Also, just like Lisburn Distillery, not only have the Celts suffered far too many defeats this season, some of those defeats have been pretty emphatic. Hidings, for want of a better word.

Again a sure sign that either the players, manager, committee or indeed the whole lot of them are simply not good enough.

Every time I hear or think of Dundela I immediately think of their former manager Mervyn Bell.

My goodness, under Mervyn’s watch the Duns were undoubtedly the club every other team outside of the Premiership aspired to emulate, they always set the standards.

But alas, once again what always looked a formidable partnership between Mervyn Bell and his beloved East Belfast club became fractured and for whatever reason Mervyn was allowed to drift away from Wilgar Park.

It was around this time that for me the demise of this wonderful little club really gathered momentum, with the result that they are now to be found languishing down around the bottom regions of the third tier (Championship 2).

The chance of the once mighty Dundela dropping out of the final tier of senior football is now a real possibility. Unthinkable to many, yes, but by no means impossible.

No club has a divine right to remain in the league of their choice, that right always has to be earned and determined by performances on the field of play, and hard as it may seem for many attached to these clubs I’m afraid that’s exactly how it should be.

Success and longevity must be achieved the hard way, not through hot air being expended by players, staff or officials alike.

Hard work, ability and attitude are always needed as an absolute necessity to progress in football, or even in life for that matter, but sadly there hasn’t been enough of these qualities on display by any of these three aforementioned clubs, and that has spelt disaster for them.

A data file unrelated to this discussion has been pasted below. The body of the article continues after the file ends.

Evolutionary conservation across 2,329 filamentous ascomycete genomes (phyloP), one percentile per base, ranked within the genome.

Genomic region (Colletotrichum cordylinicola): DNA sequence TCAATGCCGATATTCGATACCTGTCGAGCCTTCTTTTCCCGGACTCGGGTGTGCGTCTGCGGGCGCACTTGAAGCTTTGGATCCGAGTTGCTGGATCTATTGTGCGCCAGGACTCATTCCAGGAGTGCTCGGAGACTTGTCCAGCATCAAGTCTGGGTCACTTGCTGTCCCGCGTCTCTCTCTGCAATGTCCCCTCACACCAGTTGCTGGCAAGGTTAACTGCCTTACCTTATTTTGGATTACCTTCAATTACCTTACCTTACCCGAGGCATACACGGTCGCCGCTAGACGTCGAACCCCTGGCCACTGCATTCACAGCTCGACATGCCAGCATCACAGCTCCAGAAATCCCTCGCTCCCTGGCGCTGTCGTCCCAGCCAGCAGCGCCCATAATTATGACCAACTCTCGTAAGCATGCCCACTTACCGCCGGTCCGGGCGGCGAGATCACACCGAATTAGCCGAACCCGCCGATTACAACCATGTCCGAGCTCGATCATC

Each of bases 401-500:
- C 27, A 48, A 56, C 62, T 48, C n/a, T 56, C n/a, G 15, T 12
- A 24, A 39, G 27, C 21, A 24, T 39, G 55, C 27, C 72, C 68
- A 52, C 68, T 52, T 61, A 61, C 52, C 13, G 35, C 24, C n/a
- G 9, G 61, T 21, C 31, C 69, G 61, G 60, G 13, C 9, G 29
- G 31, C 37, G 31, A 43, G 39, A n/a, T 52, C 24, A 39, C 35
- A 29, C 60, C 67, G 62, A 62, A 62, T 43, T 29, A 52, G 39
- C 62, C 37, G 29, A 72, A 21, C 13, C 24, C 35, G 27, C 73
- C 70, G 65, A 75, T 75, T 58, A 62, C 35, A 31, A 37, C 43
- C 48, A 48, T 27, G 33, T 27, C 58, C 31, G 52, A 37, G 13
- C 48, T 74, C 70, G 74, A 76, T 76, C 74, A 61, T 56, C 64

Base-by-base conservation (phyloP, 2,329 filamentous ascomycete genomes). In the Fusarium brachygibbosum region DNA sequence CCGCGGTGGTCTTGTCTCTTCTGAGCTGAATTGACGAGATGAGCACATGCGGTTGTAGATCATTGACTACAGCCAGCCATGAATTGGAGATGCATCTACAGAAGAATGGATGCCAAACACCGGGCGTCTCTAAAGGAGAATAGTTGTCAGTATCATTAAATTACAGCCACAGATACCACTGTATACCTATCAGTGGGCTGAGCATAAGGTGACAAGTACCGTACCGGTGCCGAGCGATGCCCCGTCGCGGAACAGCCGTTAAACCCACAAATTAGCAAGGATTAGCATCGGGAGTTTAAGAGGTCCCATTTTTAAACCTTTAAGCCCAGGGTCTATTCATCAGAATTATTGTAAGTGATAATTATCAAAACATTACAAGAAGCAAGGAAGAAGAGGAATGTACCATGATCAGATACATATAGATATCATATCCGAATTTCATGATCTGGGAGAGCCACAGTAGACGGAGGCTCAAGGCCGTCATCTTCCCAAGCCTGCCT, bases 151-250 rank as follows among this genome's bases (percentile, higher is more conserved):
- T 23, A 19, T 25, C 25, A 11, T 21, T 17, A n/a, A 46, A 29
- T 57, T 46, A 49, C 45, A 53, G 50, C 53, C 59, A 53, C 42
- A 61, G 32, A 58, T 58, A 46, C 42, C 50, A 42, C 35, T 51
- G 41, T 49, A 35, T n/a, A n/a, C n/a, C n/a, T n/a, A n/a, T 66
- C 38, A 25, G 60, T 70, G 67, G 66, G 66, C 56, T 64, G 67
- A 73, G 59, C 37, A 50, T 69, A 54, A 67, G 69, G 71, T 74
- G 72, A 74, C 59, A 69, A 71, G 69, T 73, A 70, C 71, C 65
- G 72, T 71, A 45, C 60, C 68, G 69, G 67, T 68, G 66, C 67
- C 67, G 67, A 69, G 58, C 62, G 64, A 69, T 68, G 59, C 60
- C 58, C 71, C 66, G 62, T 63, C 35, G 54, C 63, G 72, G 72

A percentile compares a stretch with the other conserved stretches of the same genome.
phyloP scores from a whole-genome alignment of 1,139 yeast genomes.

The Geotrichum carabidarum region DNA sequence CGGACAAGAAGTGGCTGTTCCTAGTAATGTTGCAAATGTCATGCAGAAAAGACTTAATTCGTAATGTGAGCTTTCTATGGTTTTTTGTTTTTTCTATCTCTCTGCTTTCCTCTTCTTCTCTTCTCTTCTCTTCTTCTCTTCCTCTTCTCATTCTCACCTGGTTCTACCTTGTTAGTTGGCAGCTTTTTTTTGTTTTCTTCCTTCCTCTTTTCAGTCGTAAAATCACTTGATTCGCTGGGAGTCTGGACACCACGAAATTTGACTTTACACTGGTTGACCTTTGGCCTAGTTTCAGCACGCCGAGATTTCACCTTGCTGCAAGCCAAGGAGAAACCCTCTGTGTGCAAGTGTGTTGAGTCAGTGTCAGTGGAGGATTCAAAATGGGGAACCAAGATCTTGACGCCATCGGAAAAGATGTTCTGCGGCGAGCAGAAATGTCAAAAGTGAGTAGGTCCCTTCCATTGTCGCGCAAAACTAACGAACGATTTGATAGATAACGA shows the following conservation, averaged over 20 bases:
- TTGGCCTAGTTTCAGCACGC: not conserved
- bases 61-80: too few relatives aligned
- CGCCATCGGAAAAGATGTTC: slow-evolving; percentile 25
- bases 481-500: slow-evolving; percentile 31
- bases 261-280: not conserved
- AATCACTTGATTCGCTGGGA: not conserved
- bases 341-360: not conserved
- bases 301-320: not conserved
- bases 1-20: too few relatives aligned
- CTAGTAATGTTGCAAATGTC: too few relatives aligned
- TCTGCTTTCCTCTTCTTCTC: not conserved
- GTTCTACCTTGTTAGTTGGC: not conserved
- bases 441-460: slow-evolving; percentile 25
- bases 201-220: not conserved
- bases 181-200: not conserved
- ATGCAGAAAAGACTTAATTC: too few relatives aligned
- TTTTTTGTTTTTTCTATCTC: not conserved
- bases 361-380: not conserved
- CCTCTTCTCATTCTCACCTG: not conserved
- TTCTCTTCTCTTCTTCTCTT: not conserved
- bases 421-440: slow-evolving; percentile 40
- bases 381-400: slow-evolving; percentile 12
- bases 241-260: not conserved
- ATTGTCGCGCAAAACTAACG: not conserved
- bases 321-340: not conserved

Now it seems yet another well known club Bangor would also appear to be in danger of heading towards obscurity with the threat of relegation now a real possibility because of an apparent lack of proper licencing criteria.

Add to this the prospect of them facing a winding up order in court merely compounds the misery for the County Down Club – watch this space.

Finally, how could I end without paying mention to the saga which surrounds Portadown at present.

The Ports appear to be in absolute turmoil and I really feel for interim manager Pat McGibbon.

He has inherited a real headache both on the field and off it,

Honestly, big Pat must feel like he’s reversed over every black cat in County Armagh.

But despite all the claims and counter claims, one thing sticks out in my mind above all else and that is that our rule book needs a complete overhaul.

We have far too many Draconian rules which are so prone and vulnerable to misinterpretation.

Far too many grey areas in our rule book which more often than not leads to no end of confrontation and animosity between the football authorities and the accused club and fans.

My suggestion would be a complete makeover/ renovation/ simplification of the current rule book.

Why can we not have laws and rules that are more black and white and not open to misunderstanding or multiple interpretations?

Quite simply our football rule book must read more like ‘ Fifty Shades Of Grey’ than a football rule book which prides itself on clarity.

I’ll let the powers that be decide whether we should continue with an outdated rule book full of confused meanings or one of simple rules which leave zero room for confusion.